Paul Ricoeur on Husserl

Paul Ricoeur was a student of Gabriel Marcel, who translated Husserl. He began to note problems with phenomenology, one of which he describes below:

“We have a direct language to say purpose, motive, and ‘I can,’ but we speak of evil by means of metaphors. . . . It seemed, therefore, that a direct reflection on oneself could not go very far without undertaking a roundabout way, the detour of a hermeneutic of these symbols. I had to introduce a hermeneutic dimension within the structure of reflective thought itself.”

Paul Ricoeur, Fallible Man, trans. Charles Kelbley (Chicago: Henry Regnery, 1967), pp. xvii-xix

Exies, "Ugly"

Are you ugly?
A liar like me?
A user, a lost soul?
Someone you don’t know
Money it’s no cure
A Sickness so pure
Are you like me?
Are you ugly?

We are dirt, we are alone
You know we are far from sober!
We are fake, we are afraid
You know it s far from over
We are dirt, we are alone
You know we are far from sober!
Look closer, are you like me?
Are you ugly?

Ihe Exies, “Ugly,” on the album Head for the Door (Virgin Records, 2004).

DBH: On Suffering and the Problem of Evil / Strange Vision

I don’t share his views on the reformed answer (at least not straightforwardly), but I certainly wouldn’t wish to embrace everything reformed people tend to say about how God’s sovereignty manifests itself today. At any rate, I enjoy David Bentley Hart and you’ll probably see why:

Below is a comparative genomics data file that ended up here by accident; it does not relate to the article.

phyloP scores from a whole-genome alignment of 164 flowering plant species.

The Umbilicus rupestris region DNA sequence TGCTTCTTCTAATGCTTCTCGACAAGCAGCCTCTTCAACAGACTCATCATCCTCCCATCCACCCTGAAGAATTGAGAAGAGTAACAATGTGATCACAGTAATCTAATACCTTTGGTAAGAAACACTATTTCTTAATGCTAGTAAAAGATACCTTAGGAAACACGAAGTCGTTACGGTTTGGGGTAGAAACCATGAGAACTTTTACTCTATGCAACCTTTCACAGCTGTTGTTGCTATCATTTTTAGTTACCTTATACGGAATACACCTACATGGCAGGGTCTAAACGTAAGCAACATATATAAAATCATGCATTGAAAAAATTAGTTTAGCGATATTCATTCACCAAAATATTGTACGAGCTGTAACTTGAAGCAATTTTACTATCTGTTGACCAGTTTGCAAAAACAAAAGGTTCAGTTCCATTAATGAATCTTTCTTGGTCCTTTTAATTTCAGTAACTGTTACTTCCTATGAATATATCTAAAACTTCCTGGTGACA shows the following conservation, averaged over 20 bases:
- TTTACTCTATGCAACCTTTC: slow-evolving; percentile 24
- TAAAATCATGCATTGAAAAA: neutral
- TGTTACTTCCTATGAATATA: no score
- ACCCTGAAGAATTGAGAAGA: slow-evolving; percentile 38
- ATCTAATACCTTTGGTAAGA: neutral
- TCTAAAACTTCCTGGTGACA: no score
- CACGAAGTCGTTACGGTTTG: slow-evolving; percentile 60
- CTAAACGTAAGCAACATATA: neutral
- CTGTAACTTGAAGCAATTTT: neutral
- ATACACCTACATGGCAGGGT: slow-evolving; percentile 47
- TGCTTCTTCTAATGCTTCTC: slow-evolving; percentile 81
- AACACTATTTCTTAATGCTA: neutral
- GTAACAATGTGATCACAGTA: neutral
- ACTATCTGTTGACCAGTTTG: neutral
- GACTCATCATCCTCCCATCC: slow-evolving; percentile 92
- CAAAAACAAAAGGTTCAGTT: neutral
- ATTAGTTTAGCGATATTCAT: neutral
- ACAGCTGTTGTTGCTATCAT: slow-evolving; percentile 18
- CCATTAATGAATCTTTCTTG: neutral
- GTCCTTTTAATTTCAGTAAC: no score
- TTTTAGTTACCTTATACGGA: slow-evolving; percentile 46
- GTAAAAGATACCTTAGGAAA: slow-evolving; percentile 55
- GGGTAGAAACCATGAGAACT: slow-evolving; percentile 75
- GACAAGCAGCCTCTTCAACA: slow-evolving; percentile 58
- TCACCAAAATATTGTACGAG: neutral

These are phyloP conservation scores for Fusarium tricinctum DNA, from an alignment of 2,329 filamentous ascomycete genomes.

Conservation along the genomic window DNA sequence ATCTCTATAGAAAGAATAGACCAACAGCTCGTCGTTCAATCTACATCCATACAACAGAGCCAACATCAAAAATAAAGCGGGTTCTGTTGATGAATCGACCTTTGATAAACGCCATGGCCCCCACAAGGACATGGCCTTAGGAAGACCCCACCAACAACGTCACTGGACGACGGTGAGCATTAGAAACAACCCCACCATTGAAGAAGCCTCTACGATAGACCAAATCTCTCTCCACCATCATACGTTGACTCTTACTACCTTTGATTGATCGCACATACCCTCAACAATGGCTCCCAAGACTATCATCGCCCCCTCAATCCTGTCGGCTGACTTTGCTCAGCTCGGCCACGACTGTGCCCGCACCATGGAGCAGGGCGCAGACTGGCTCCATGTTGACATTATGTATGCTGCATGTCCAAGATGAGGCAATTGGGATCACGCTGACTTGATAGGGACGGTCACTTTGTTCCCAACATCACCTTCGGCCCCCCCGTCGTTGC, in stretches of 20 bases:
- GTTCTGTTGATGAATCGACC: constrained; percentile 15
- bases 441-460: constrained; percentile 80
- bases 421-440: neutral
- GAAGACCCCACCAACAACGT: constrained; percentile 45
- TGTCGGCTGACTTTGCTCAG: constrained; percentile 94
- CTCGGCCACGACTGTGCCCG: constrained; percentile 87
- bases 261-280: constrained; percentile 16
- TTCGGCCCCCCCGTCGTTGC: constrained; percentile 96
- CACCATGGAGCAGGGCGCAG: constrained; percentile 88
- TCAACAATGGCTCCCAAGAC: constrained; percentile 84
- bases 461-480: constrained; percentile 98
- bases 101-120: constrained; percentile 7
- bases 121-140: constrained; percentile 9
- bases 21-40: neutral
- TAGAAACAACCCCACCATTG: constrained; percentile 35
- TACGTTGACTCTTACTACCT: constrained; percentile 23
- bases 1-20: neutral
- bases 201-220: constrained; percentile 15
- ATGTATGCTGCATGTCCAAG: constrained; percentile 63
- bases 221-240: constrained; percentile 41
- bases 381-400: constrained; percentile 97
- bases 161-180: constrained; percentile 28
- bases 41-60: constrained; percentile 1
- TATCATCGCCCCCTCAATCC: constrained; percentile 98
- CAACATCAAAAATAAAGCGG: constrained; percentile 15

Suffering and the problem of evil from CPX on Vimeo.

Nostalgia for a pagan past from CPX on Vimeo.

On Evil, David Bentley Hart

…one is confronted with only this bare choice: either one embraces the mystery of created freedom and accepts that the union of free spiritual creatures with the God of love is a thing so wonderful that the power of creation to enslave itself to death must be permitted by God; or one judges that not even such rational freedom is worth the risk of a cosmic fall and the terrible injustice of the concequences that follow from it. But, then, since there can be no context in
which such a judgment can be meaningfully made, no perspective from which a finite Euclidean mind can weigh eschatological glory in the balance against earthly suffering, the rejection of God on these grounds cannot really be a rational decision, but only a moral pathos.

And yet Ivan’s (Karamozov) argument still cannot be set aside, for a number of reasons: because it is in fact a genuinely moral pathos to which it gives expresion, which means that it is haunted by the declaration in Christ of God’s perfect goodnes; and because it is precisely the finite Euclidean mind that is meant to be transfigured by God’s love and awakened to God’s mercy, and so the restlessness of unquiet heart must not be treated as mere foolish unfaithfulness;”

The Doors of the Sea, David Bentley Hart

Edwards on the Problem of Evil

But God is not culpable for sin Edwards argues. In order to make his case he adopts two key theses from Augustine of Hippo. First he follows Augustine’s line that “evil” per se is nothing. It has no ontological status. What is “evil” in the choice of sin is simply a rejection of or a falling away from the good. Thus the evil is nothing positive, but simply an abandoning of what one ought to have chosen.”

From “Does God cause sin? Anselm of Canterbury versus Jonathan Edwards on human freedom and divine sovereignty” by Katherin Rogers

This sheds light on the topic for me. Romans 3:23 makes sense in this light. One does not say that darkness has a source. The essence of holiness is glory in its fullest, that is the character and nature of God himself. To fall short of that and look elsewhere is to fall short of the glory of God. I’ve never thought of this in this way, interesting… thoughts?